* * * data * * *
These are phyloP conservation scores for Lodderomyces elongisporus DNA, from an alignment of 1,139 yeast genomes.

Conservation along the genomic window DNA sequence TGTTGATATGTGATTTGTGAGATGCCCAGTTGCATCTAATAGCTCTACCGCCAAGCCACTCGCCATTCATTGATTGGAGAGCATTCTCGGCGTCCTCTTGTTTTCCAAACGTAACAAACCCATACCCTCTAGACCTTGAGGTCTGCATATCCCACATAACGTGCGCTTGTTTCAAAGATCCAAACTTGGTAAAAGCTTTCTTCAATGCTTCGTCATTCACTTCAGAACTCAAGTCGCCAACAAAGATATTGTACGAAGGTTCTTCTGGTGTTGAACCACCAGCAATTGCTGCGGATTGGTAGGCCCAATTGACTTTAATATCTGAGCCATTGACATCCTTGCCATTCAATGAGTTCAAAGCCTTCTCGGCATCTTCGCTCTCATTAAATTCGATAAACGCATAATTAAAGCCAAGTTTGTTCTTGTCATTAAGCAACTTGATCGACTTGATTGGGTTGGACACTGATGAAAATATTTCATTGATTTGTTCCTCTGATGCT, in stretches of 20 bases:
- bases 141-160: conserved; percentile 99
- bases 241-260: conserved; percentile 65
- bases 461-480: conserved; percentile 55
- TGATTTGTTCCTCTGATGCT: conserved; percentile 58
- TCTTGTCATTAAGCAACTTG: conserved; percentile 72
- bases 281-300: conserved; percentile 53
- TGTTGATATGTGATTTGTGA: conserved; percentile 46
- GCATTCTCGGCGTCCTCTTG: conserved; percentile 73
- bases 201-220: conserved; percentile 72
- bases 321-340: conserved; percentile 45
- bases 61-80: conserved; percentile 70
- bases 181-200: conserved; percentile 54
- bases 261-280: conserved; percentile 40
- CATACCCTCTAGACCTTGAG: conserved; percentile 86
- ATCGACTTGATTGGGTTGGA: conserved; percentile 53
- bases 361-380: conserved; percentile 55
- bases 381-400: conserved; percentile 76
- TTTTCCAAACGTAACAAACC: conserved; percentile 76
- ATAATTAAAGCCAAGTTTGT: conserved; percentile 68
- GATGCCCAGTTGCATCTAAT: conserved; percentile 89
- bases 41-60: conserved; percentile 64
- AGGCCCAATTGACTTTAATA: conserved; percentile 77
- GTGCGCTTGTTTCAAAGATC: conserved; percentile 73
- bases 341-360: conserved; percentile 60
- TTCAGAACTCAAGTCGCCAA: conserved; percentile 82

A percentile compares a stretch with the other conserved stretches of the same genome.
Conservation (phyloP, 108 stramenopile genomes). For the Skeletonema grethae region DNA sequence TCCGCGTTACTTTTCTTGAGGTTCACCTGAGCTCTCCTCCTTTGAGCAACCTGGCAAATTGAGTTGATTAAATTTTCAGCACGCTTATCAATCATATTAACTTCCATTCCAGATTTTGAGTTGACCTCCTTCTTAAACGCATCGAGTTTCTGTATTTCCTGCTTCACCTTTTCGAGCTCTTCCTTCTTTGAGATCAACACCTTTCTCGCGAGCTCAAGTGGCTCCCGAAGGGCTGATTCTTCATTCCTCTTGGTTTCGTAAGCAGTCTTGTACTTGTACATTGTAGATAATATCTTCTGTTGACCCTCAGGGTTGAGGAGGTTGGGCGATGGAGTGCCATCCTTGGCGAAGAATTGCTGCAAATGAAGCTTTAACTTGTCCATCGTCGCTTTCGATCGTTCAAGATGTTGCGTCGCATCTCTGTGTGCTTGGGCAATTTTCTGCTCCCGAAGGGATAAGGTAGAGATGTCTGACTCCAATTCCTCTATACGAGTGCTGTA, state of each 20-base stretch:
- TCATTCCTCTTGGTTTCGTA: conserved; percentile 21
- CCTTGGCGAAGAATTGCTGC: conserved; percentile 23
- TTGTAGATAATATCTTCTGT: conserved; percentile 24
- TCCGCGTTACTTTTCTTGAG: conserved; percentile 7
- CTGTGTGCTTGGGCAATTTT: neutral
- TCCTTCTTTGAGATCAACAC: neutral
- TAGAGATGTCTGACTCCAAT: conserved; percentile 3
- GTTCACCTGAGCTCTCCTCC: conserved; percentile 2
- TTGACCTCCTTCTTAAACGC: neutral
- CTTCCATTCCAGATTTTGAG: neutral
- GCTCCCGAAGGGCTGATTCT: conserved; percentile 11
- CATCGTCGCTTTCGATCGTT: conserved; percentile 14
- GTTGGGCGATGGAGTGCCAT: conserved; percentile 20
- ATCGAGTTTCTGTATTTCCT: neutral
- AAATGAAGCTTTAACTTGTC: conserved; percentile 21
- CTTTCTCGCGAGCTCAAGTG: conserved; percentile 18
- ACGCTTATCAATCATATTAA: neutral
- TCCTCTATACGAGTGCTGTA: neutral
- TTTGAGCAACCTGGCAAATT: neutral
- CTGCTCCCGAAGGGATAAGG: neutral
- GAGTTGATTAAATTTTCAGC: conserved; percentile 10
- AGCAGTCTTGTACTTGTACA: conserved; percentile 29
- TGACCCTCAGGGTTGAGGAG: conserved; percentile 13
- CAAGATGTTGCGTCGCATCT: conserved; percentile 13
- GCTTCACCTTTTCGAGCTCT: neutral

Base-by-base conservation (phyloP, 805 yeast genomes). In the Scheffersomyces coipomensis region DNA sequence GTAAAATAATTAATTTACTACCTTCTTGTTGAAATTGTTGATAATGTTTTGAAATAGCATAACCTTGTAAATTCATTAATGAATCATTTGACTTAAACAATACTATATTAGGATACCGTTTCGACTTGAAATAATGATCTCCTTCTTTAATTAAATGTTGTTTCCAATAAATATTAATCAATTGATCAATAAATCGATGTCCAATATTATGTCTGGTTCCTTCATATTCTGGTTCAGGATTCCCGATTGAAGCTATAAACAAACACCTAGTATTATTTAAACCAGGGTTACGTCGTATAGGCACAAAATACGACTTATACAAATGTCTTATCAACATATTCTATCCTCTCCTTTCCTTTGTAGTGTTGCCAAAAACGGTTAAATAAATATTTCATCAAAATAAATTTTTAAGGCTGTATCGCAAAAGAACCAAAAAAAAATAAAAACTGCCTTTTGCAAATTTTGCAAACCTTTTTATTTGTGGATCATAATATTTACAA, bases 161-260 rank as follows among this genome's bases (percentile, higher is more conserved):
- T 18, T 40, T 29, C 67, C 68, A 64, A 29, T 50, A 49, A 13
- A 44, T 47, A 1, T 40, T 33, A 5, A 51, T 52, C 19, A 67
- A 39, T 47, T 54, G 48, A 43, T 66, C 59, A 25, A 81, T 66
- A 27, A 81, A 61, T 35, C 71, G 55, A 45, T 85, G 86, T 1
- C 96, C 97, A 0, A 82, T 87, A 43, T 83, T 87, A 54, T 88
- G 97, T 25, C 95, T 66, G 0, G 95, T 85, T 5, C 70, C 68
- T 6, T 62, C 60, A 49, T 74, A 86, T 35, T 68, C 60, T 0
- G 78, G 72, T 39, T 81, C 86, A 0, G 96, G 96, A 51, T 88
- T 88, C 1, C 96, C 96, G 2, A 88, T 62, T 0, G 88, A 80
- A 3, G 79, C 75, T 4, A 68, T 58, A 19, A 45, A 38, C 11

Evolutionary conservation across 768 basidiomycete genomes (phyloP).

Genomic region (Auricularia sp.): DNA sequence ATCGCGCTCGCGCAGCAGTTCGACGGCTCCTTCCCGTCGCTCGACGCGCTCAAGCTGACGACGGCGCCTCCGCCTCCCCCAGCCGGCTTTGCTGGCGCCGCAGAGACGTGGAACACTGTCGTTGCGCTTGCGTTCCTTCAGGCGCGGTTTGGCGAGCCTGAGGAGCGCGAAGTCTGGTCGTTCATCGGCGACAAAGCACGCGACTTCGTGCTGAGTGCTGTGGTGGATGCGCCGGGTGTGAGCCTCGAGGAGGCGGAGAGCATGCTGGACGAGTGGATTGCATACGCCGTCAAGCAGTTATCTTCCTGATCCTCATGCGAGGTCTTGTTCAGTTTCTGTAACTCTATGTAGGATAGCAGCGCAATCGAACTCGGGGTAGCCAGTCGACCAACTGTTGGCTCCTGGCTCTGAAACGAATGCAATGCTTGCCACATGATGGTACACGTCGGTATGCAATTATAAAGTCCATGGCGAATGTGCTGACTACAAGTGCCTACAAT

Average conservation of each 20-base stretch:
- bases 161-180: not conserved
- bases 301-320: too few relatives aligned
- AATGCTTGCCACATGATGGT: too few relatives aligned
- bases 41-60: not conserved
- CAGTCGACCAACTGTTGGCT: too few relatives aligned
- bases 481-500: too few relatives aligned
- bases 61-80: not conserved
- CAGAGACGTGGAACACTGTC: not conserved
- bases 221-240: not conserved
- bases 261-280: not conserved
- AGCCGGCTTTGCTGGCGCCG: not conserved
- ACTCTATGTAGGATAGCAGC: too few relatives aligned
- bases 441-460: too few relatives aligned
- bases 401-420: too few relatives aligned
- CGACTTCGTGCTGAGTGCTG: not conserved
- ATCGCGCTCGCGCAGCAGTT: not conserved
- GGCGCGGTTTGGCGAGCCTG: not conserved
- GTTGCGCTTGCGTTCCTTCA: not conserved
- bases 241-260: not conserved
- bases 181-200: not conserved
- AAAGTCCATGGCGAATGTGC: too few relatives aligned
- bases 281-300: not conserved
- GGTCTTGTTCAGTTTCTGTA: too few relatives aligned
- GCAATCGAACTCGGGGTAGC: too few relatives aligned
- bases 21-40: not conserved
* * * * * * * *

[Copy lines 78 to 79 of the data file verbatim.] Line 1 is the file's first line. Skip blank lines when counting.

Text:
- bases 261-280: not conserved
- AGCCGGCTTTGCTGGCGCCG: not conserved